In 1964 the film “The Americanization of Emily” was released. “Emily” starred James Garner and Julie Andrews. Set in London, in 1944, the film is based on a novel by William Bradford Huie, a former naval officer and aide to an Admiral during World War II. In 2005 I joined Pogo, a gaming website that offers a variety of casual games, ranging from card and board games to puzzle, sports, and word games. While playing, you are able to “chat” with people from all over the world. That is where I met a lovely lady from the U.K. named Bev.
That is when I first embarked upon my Americanization of Britain.
And it hasn’t been a small undertaking. Not by any stretch of the imagination. This ambitious endeavor not only includes the Americanization of Bev. Nope, it has branched to the rest of her family and a couple of friends.
No big deal you say? Well, Bev’s family is nothing to sneeze at. Her parents, Alfie and Elsie, obviously had a favorite hobby. The results of their hobby were Sue, Margaret, Hazel, Christine, Carol, Beryl, Donald, Barry, Keith, David and Debbie. In that order.
Where is Bev you ask? Bev’s given name is Beryl, sibling number six of eleven. She might be the middle child, but she compensates for it with an abundance of nicknames. She is also Doris. And Bell. And B. And Coops. You get the picture.
Over the years Bev and I have become dear friends. I have gotten to know a lot of her family and have no less than ten of them as facebook “friends.”
The language barrier was the first bridge to cross. In England, football is soccer and soccer is also soccer. In America, football is football and soccer is soccer. We still struggle with that one.
Then there are chips and crisps. Okay, pay attention. The British call French fries, chips. They call potato chips, crisps. I am having more success Americanizing Bev’s family in this regard.
This was made obvious one night when Bev’s daughter Louise asked her if she could speak to me on Skype. Bev said sure. Louise sat down in front of the computer, said hi and told me that she had just been to McDonald’s. I asked her what she had.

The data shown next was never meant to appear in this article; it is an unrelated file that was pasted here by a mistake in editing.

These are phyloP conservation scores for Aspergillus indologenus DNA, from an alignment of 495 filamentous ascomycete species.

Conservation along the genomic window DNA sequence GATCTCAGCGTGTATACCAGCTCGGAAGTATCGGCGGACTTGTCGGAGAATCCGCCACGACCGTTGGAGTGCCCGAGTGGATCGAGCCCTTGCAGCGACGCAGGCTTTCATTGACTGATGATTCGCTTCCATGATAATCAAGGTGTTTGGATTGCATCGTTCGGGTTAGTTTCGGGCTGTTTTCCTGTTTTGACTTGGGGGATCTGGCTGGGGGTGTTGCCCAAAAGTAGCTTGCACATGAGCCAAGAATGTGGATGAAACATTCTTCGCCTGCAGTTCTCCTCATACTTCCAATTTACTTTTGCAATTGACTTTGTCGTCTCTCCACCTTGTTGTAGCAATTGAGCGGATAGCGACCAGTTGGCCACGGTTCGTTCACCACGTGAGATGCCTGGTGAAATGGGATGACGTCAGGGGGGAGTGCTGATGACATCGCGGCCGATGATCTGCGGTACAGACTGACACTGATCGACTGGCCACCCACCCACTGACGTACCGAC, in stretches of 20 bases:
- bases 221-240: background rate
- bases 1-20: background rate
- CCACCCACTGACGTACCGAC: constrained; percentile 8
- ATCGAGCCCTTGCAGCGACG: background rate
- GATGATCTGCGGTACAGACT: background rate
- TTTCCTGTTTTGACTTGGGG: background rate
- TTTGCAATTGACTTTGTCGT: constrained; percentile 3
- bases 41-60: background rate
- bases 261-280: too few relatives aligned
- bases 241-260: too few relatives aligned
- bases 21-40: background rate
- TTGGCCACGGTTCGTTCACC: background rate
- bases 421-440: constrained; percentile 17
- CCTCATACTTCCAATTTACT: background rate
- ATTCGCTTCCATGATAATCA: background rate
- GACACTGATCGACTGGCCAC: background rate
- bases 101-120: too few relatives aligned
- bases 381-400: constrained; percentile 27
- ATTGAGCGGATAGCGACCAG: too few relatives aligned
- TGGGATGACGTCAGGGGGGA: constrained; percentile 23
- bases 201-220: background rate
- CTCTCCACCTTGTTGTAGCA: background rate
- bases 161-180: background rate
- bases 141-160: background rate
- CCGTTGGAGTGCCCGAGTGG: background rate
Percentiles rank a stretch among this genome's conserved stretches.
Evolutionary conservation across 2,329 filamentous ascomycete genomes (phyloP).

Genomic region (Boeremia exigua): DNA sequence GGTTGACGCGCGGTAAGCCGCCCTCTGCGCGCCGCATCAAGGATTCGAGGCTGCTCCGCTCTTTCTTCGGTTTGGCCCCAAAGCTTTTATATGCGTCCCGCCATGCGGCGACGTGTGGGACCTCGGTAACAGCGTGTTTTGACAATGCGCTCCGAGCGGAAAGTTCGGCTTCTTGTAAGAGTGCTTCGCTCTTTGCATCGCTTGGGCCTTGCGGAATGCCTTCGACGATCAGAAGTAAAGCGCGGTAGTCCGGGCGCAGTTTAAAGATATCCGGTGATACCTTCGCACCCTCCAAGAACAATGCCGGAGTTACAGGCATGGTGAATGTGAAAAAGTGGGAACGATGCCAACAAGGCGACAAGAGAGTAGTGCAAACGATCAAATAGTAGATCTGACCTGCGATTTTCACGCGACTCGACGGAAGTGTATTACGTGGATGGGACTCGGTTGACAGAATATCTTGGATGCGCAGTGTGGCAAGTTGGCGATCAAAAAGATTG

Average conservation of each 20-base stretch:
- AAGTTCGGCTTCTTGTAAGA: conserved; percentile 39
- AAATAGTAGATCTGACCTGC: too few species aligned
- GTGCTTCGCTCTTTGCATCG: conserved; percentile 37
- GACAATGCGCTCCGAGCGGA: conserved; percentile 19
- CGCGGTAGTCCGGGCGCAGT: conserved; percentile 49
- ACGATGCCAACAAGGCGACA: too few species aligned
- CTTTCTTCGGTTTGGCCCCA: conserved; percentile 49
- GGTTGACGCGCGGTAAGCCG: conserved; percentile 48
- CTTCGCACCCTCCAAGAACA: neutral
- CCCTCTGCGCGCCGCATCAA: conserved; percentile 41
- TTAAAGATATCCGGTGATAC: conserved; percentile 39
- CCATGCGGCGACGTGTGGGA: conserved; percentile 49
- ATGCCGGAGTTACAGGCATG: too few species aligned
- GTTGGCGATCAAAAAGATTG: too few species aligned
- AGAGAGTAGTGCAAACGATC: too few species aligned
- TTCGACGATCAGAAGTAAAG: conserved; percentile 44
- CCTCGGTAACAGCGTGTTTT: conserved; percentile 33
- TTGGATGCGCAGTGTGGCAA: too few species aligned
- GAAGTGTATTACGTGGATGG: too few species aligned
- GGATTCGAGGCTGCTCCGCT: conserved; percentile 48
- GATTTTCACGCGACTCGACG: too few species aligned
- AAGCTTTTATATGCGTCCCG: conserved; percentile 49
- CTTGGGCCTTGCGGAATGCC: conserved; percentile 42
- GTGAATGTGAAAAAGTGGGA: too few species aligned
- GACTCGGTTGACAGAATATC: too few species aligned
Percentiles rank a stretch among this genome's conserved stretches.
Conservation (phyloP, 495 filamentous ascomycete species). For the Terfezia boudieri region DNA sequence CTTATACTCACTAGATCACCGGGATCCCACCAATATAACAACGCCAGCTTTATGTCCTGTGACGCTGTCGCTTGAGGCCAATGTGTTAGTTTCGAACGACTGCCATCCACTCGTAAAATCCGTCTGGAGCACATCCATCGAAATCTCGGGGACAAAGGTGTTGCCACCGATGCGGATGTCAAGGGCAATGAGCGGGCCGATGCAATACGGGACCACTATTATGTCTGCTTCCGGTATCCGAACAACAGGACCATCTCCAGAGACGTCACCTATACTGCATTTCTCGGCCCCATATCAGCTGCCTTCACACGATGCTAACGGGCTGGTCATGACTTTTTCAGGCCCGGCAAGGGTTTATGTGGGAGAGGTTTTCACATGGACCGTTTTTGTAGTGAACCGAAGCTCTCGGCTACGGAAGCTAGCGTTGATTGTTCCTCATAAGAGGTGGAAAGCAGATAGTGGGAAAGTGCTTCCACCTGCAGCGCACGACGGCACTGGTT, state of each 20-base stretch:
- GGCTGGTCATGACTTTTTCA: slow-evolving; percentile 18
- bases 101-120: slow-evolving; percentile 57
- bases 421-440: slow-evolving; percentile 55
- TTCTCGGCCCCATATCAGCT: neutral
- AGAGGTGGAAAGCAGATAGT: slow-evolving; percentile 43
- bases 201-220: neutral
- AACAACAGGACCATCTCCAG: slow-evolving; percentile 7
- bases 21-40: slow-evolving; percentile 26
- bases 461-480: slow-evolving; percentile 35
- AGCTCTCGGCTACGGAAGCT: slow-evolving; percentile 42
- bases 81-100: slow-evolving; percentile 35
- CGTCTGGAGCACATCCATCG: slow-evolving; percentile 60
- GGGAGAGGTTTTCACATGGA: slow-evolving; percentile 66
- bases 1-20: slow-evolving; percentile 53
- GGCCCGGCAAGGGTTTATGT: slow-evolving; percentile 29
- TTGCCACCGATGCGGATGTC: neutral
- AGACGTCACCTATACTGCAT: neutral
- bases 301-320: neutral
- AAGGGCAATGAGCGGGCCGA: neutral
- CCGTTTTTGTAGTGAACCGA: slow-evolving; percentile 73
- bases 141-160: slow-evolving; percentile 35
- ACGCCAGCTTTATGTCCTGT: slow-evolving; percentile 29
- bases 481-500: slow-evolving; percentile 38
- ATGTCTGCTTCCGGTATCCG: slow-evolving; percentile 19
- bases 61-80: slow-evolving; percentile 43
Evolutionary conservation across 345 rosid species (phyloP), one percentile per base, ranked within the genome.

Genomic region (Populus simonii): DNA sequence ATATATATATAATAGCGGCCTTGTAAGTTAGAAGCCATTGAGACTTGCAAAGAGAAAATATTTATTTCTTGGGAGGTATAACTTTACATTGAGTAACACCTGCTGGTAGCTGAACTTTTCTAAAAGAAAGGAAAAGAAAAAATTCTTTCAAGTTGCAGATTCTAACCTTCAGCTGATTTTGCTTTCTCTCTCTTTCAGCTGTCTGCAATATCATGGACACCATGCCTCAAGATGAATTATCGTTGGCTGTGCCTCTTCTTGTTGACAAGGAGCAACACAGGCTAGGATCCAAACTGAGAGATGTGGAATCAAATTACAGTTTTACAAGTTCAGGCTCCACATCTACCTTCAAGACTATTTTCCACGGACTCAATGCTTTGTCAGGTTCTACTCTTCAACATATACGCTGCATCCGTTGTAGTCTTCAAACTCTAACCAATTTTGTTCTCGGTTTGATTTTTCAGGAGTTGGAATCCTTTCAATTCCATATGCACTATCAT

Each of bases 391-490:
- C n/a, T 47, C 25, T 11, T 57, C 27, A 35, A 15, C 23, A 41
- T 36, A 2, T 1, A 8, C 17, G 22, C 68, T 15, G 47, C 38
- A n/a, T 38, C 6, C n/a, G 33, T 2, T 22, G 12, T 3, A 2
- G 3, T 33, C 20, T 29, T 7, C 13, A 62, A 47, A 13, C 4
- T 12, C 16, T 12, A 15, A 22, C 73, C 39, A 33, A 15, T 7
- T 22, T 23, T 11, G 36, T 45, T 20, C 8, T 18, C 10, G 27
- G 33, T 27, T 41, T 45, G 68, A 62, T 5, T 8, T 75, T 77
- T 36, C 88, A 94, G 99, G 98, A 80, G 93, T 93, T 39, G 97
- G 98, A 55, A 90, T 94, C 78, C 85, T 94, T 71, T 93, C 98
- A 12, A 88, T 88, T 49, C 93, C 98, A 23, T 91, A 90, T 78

Her reply made me grin.
With a big smile the young Brit said she had a burger and a milk shake. She then paused, and proudly added, “And French Fries!”
My hard work was beginning to pay off.
Other inroads in my effort to Americanize include providing Bev’s husband, an electrician, with an American-style nickname of his very own. He is now commonly referred to as “Sparky”.
Bev’s enchanting eldest sister Sue has become a regular reader of this very blog, leaving comments on a consistent basis. She is a big fan of my tales of Koos, especially when they involve the legendary Arno.
I have also introduced the Brits to my favorite sport teams, the Green Bay Packers and the Milwaukee Brewers. Bev loves it when I email videos to her of Brewer home runs at Miller Park, so she can see Bernie Brewer descend down his slide.
Bev’s charming sister Debbie is another member of her family that I have become good friends with. Here my attempts at Americanization are aimed mostly at Debbie and husband Scott’s rambunctious son, Jake.
Jake loves sports. On weekends he plays football (soccer) one day and rugby on the other. If that wasn’t enough, he takes swimming classes on both days. Oh ya, during the week he takes Judo lessons after school. With this daunting schedule, it’s amazing that Debbie has any time for games on Pogo.
Now back to the Americanization of young Jake. This past Saturday, Bev had a family get-together at her house. The function served two purposes. Not only was it a Christmas party but it also celebrated Jake’s eighth birthday. He was born on Christmas Eve, so in her infinite wisdom, Bev decided to combine both of the events at one time.
Bev had graciously extended an invitation to me, but unfortunately my schedule prevented me from attending the festive bash. Not wanting to be rude, I did however mail a present to the guest of honor.
If the pictures below are any indication, it looks as if he enjoyed the gift that I had sent to him. Quite American, don’t you think? It goes without saying that Jake is clearly the coolest kid in England.
My efforts to Americanize Britain aren’t finished, not by a long shot. I think my next venture will be to have them consolidate all the different things for which they use the word “piss”. Don’t even ask. Until next time…from the booth.